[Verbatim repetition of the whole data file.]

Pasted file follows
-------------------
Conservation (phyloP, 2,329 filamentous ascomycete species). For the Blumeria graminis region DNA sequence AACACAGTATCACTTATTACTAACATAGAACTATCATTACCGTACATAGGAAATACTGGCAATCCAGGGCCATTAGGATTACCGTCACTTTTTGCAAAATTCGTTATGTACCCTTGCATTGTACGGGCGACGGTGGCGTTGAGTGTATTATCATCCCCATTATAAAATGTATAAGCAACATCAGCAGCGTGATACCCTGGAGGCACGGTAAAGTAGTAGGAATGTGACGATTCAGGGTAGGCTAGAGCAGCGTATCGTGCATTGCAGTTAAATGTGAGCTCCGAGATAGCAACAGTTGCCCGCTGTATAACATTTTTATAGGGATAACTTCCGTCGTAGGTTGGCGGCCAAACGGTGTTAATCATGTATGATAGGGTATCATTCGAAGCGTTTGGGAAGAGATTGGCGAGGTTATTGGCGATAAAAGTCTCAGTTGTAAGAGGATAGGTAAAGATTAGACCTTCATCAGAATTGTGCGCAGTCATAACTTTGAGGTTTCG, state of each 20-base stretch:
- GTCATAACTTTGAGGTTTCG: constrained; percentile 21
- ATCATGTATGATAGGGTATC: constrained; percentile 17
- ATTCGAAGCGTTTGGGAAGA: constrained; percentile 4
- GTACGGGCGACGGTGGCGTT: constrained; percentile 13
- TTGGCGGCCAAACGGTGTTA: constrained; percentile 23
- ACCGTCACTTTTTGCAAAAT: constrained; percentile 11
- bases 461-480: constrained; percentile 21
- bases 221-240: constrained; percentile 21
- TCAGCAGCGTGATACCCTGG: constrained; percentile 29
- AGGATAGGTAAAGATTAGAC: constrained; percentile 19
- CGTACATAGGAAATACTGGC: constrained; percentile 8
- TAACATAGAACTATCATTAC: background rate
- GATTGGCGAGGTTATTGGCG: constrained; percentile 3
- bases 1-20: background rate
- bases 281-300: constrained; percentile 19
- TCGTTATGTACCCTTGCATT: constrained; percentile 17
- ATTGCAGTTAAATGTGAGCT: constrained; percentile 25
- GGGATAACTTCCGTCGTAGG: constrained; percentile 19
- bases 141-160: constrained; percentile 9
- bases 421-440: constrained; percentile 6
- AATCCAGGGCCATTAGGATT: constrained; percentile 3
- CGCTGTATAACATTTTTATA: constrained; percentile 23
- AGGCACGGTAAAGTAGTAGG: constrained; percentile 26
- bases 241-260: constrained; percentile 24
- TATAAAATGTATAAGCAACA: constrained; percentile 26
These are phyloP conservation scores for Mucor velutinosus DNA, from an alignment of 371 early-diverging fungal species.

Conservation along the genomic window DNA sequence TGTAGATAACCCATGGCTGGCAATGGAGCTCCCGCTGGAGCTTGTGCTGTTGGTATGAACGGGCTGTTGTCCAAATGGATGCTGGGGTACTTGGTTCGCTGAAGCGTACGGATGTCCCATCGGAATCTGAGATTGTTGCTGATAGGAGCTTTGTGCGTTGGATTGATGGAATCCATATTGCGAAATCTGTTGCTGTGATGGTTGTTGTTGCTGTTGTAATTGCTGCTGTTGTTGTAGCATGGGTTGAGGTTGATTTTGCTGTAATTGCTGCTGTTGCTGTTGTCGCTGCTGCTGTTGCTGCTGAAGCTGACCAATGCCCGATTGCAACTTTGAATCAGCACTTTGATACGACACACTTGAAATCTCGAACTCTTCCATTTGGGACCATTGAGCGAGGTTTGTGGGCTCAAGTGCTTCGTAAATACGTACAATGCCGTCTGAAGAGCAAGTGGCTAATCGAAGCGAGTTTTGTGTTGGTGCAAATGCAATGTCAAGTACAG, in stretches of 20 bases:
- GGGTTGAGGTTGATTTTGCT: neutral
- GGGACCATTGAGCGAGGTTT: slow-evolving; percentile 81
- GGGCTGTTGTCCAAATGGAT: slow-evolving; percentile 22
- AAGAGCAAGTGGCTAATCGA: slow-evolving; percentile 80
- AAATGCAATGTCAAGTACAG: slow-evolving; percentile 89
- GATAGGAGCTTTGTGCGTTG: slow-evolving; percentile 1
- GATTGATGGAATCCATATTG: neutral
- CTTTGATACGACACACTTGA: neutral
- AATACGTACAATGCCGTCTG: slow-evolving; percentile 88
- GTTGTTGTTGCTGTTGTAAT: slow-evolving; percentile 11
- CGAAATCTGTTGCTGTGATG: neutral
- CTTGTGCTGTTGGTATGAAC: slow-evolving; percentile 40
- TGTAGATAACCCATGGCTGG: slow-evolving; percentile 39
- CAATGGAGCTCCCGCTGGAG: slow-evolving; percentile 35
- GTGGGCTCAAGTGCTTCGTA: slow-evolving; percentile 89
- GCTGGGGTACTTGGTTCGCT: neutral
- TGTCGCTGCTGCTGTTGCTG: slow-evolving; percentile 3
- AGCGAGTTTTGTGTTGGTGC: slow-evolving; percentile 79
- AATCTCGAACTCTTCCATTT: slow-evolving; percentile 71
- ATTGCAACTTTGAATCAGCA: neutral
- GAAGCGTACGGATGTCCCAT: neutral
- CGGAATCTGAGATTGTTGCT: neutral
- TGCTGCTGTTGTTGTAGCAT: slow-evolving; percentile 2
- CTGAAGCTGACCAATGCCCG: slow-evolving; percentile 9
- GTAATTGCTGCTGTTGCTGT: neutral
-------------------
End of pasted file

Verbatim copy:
Conservation (phyloP, 2,329 filamentous ascomycete species). For the Blumeria graminis region DNA sequence AACACAGTATCACTTATTACTAACATAGAACTATCATTACCGTACATAGGAAATACTGGCAATCCAGGGCCATTAGGATTACCGTCACTTTTTGCAAAATTCGTTATGTACCCTTGCATTGTACGGGCGACGGTGGCGTTGAGTGTATTATCATCCCCATTATAAAATGTATAAGCAACATCAGCAGCGTGATACCCTGGAGGCACGGTAAAGTAGTAGGAATGTGACGATTCAGGGTAGGCTAGAGCAGCGTATCGTGCATTGCAGTTAAATGTGAGCTCCGAGATAGCAACAGTTGCCCGCTGTATAACATTTTTATAGGGATAACTTCCGTCGTAGGTTGGCGGCCAAACGGTGTTAATCATGTATGATAGGGTATCATTCGAAGCGTTTGGGAAGAGATTGGCGAGGTTATTGGCGATAAAAGTCTCAGTTGTAAGAGGATAGGTAAAGATTAGACCTTCATCAGAATTGTGCGCAGTCATAACTTTGAGGTTTCG, state of each 20-base stretch:
- GTCATAACTTTGAGGTTTCG: constrained; percentile 21
- ATCATGTATGATAGGGTATC: constrained; percentile 17
- ATTCGAAGCGTTTGGGAAGA: constrained; percentile 4
- GTACGGGCGACGGTGGCGTT: constrained; percentile 13
- TTGGCGGCCAAACGGTGTTA: constrained; percentile 23
- ACCGTCACTTTTTGCAAAAT: constrained; percentile 11
- bases 461-480: constrained; percentile 21
- bases 221-240: constrained; percentile 21
- TCAGCAGCGTGATACCCTGG: constrained; percentile 29
- AGGATAGGTAAAGATTAGAC: constrained; percentile 19
- CGTACATAGGAAATACTGGC: constrained; percentile 8
- TAACATAGAACTATCATTAC: background rate
- GATTGGCGAGGTTATTGGCG: constrained; percentile 3
- bases 1-20: background rate
- bases 281-300: constrained; percentile 19
- TCGTTATGTACCCTTGCATT: constrained; percentile 17
- ATTGCAGTTAAATGTGAGCT: constrained; percentile 25
- GGGATAACTTCCGTCGTAGG: constrained; percentile 19
- bases 141-160: constrained; percentile 9
- bases 421-440: constrained; percentile 6
- AATCCAGGGCCATTAGGATT: constrained; percentile 3
- CGCTGTATAACATTTTTATA: constrained; percentile 23
- AGGCACGGTAAAGTAGTAGG: constrained; percentile 26
- bases 241-260: constrained; percentile 24
- TATAAAATGTATAAGCAACA: constrained; percentile 26
These are phyloP conservation scores for Mucor velutinosus DNA, from an alignment of 371 early-diverging fungal species.

Conservation along the genomic window DNA sequence TGTAGATAACCCATGGCTGGCAATGGAGCTCCCGCTGGAGCTTGTGCTGTTGGTATGAACGGGCTGTTGTCCAAATGGATGCTGGGGTACTTGGTTCGCTGAAGCGTACGGATGTCCCATCGGAATCTGAGATTGTTGCTGATAGGAGCTTTGTGCGTTGGATTGATGGAATCCATATTGCGAAATCTGTTGCTGTGATGGTTGTTGTTGCTGTTGTAATTGCTGCTGTTGTTGTAGCATGGGTTGAGGTTGATTTTGCTGTAATTGCTGCTGTTGCTGTTGTCGCTGCTGCTGTTGCTGCTGAAGCTGACCAATGCCCGATTGCAACTTTGAATCAGCACTTTGATACGACACACTTGAAATCTCGAACTCTTCCATTTGGGACCATTGAGCGAGGTTTGTGGGCTCAAGTGCTTCGTAAATACGTACAATGCCGTCTGAAGAGCAAGTGGCTAATCGAAGCGAGTTTTGTGTTGGTGCAAATGCAATGTCAAGTACAG, in stretches of 20 bases:
- GGGTTGAGGTTGATTTTGCT: neutral
- GGGACCATTGAGCGAGGTTT: slow-evolving; percentile 81
- GGGCTGTTGTCCAAATGGAT: slow-evolving; percentile 22
- AAGAGCAAGTGGCTAATCGA: slow-evolving; percentile 80
- AAATGCAATGTCAAGTACAG: slow-evolving; percentile 89
- GATAGGAGCTTTGTGCGTTG: slow-evolving; percentile 1
- GATTGATGGAATCCATATTG: neutral
- CTTTGATACGACACACTTGA: neutral
- AATACGTACAATGCCGTCTG: slow-evolving; percentile 88
- GTTGTTGTTGCTGTTGTAAT: slow-evolving; percentile 11
- CGAAATCTGTTGCTGTGATG: neutral
- CTTGTGCTGTTGGTATGAAC: slow-evolving; percentile 40
- TGTAGATAACCCATGGCTGG: slow-evolving; percentile 39
- CAATGGAGCTCCCGCTGGAG: slow-evolving; percentile 35
- GTGGGCTCAAGTGCTTCGTA: slow-evolving; percentile 89
- GCTGGGGTACTTGGTTCGCT: neutral
- TGTCGCTGCTGCTGTTGCTG: slow-evolving; percentile 3
- AGCGAGTTTTGTGTTGGTGC: slow-evolving; percentile 79
- AATCTCGAACTCTTCCATTT: slow-evolving; percentile 71
- ATTGCAACTTTGAATCAGCA: neutral
- GAAGCGTACGGATGTCCCAT: neutral
- CGGAATCTGAGATTGTTGCT: neutral
- TGCTGCTGTTGTTGTAGCAT: slow-evolving; percentile 2
- CTGAAGCTGACCAATGCCCG: slow-evolving; percentile 9
- GTAATTGCTGCTGTTGCTGT: neutral